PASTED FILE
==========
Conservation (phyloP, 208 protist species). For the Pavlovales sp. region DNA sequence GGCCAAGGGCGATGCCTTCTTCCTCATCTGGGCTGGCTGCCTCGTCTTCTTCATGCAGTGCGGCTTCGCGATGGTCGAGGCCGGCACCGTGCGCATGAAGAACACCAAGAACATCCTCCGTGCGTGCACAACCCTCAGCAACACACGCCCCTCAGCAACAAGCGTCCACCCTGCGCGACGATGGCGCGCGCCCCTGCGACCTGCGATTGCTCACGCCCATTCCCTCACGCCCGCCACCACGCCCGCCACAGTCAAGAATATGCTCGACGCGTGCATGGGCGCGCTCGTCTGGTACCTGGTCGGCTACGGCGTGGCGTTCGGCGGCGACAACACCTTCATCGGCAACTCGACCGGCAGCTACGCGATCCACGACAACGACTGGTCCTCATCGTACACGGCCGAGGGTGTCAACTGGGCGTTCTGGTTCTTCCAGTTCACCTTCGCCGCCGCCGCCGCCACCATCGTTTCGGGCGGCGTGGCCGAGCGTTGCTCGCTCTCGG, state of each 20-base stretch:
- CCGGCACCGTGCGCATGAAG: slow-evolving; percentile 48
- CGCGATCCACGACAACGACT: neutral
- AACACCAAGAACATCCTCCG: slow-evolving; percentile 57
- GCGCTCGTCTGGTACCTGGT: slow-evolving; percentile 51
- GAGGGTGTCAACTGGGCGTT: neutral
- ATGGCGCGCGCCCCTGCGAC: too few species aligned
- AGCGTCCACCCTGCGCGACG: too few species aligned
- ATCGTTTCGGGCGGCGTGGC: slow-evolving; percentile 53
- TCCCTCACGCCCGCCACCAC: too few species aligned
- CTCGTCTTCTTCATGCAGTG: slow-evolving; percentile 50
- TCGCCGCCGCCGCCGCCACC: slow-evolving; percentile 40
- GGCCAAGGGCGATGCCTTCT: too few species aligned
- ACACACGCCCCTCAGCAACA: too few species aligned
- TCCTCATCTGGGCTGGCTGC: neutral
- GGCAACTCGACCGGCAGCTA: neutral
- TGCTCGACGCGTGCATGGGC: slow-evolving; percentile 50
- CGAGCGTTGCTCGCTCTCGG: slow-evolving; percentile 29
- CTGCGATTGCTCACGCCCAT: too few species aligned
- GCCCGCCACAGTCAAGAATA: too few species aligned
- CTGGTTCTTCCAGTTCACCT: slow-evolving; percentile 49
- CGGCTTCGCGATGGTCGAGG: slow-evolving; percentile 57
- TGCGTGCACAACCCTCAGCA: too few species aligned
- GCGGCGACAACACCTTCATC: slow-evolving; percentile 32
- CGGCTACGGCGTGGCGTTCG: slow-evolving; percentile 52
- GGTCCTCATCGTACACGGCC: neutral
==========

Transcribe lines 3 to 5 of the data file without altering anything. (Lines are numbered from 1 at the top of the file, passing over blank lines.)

- CGCGATCCACGACAACGACT: neutral
- AACACCAAGAACATCCTCCG: slow-evolving; percentile 57
- GCGCTCGTCTGGTACCTGGT: slow-evolving; percentile 51